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‘A Brief History of Japan’: Jonathan Clements guides readers from ancient lore to otaku obsessions

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Ask any Japanese high school student which is their most difficult subject, and chances are they’ll answer Japanese History — a consequence of the endless litany of dates, names and battles they need to memorize. Pity then, that they don’t use this little book in class, because it manages to make thousands of years of Japanese history both accessible and enjoyable.

A Brief History of Japan, by Jonathan Clements.
304 pages
TUTTLE PUBLISHING, Nonfiction.

From Japan’s mythical beginnings, through the divine kamikaze winds that saved it from invasion, then the centuries of rule by emperors descended from the gods, right up to Hello Kitty, Abenomics and the rise of otaku culture — it’s all here, in under 300 pages.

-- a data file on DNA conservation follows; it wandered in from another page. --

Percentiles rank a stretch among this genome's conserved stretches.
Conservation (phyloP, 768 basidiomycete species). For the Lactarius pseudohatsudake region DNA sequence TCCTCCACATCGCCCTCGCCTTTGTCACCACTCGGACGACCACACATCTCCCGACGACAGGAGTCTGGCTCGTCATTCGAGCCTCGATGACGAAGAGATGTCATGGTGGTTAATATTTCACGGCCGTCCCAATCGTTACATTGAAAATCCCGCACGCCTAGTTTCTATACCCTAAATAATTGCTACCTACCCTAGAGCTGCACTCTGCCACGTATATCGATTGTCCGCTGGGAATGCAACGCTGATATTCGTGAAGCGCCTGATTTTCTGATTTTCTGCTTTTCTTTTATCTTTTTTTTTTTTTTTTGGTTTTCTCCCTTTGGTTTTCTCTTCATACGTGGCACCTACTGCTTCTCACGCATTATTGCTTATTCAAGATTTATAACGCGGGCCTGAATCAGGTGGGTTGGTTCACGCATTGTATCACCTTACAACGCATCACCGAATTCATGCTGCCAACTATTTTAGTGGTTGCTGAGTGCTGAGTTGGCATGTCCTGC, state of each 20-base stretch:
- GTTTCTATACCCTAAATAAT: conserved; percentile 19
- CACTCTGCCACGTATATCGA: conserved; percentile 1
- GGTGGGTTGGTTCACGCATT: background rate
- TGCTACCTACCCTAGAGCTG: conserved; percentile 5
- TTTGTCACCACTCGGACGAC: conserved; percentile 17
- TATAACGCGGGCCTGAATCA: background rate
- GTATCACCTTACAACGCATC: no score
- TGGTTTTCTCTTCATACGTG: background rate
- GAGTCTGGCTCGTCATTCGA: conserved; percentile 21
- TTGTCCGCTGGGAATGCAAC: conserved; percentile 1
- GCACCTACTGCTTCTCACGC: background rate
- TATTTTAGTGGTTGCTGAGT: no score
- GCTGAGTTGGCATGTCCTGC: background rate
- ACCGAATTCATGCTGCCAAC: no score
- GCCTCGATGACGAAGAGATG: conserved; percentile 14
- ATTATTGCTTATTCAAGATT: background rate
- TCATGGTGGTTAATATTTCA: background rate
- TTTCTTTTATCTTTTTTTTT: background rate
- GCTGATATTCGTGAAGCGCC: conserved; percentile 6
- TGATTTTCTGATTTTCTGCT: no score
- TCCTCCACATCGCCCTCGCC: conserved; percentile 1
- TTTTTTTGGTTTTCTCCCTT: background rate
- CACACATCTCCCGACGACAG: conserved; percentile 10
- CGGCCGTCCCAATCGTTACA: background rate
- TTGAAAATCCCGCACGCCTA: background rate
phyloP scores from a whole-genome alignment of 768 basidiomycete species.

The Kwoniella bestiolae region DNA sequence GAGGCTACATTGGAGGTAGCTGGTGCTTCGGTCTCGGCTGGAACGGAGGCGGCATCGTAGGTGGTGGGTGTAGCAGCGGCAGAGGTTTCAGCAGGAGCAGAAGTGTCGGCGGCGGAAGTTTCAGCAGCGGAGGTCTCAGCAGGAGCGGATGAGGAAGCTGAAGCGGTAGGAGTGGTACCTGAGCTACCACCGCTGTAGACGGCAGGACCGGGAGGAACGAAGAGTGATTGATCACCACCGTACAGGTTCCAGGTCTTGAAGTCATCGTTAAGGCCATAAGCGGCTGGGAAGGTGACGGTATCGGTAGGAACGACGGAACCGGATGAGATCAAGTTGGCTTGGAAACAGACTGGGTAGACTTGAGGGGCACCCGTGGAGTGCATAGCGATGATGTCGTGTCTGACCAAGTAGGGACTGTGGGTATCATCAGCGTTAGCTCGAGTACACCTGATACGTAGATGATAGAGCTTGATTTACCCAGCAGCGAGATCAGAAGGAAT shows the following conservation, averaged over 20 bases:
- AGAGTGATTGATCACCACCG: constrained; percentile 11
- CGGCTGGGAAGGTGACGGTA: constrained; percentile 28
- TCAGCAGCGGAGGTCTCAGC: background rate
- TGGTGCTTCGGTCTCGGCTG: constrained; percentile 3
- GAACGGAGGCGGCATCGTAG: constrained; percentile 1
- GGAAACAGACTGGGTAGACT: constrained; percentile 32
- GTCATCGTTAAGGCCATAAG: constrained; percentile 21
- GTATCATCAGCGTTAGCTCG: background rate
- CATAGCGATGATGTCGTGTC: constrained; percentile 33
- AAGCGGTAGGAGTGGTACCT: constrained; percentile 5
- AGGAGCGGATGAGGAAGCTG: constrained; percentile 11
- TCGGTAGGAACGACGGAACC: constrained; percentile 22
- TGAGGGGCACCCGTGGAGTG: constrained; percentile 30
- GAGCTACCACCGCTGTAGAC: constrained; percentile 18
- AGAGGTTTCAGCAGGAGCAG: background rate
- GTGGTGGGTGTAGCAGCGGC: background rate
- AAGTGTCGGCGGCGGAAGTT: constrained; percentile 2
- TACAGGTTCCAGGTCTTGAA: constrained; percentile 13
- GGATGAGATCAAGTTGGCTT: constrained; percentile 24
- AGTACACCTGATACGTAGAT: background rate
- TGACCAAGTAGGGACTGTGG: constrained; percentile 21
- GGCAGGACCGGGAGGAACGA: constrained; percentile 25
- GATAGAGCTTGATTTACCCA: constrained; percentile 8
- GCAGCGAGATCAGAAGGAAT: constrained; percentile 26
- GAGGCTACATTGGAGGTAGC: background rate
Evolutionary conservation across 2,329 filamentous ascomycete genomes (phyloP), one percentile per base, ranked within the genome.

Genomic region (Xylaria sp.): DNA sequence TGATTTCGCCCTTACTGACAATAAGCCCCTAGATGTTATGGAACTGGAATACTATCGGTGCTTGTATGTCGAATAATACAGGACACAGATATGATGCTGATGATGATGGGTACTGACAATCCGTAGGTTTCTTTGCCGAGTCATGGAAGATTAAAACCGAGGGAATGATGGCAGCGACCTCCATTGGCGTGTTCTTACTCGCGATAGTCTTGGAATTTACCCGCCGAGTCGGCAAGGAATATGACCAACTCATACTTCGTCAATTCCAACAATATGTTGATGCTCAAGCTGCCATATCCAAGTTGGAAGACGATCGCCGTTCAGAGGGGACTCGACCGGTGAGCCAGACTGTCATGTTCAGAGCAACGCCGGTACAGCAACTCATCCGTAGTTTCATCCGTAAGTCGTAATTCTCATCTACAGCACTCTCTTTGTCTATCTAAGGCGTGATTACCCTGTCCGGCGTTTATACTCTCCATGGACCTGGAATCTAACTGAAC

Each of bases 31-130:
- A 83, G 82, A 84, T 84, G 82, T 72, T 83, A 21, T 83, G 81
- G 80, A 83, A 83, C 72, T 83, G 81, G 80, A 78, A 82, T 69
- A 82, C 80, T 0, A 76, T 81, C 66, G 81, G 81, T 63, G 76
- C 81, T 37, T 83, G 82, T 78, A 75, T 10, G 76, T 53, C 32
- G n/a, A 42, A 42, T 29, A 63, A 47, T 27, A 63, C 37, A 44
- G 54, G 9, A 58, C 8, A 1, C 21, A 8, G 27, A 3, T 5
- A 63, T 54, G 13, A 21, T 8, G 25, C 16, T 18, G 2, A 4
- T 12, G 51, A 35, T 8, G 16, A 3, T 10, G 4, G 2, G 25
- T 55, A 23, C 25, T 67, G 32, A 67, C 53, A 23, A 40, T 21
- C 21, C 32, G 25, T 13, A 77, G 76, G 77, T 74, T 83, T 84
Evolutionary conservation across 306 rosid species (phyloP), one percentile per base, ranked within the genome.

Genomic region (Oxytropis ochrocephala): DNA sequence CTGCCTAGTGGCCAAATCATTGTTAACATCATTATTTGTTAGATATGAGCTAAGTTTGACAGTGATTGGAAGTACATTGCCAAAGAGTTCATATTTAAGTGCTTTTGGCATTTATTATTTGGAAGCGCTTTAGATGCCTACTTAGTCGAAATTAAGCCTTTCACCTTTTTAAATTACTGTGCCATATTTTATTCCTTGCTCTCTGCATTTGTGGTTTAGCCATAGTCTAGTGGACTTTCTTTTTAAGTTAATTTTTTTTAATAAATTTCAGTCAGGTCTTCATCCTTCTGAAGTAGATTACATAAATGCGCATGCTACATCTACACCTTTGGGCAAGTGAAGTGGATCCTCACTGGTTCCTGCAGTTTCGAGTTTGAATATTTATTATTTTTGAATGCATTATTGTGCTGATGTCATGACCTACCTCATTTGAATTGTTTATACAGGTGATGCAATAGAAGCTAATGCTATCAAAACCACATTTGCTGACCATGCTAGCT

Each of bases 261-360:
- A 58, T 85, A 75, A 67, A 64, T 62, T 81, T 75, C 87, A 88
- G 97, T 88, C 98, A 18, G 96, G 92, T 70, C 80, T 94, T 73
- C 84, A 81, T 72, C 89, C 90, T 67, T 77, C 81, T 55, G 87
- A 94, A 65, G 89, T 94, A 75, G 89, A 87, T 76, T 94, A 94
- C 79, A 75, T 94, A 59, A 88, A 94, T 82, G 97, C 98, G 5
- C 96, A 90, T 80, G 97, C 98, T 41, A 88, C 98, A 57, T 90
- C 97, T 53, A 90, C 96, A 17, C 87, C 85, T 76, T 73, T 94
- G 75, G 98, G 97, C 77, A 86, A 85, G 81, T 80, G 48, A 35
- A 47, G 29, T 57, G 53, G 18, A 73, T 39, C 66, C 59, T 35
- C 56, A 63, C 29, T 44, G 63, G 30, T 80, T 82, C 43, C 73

Along the way, you’ll encounter a cast of wondrous characters. Who, for instance, were the Shrimp Barbarians? Or the Earth Spiders? Who was Japan’s first blogger? You’ll learn all the answers, plus everything else you need to know about Japan.

Jonathan Clements is the author of several books on Japan. He also presents National Geographic TV’s “Route Awakening” series about Chinese historical icons. Intended for the general reader, “A Brief History” zips along in a style that’s both witty and informative.

And, while the closing Cool Japan chapter paints a grim picture of modern-day Japan, Clements recognizes that: “Japan confounds all expectations. It never fails to surprise.” And therein lies one of the book’s big take-home points: Japan’s perennial ability to rebuild, adapt, innovate and, above all, fascinate. This book helps you understand how it all came about.

Read archived reviews of Japanese classics at jtimes.jp/essential.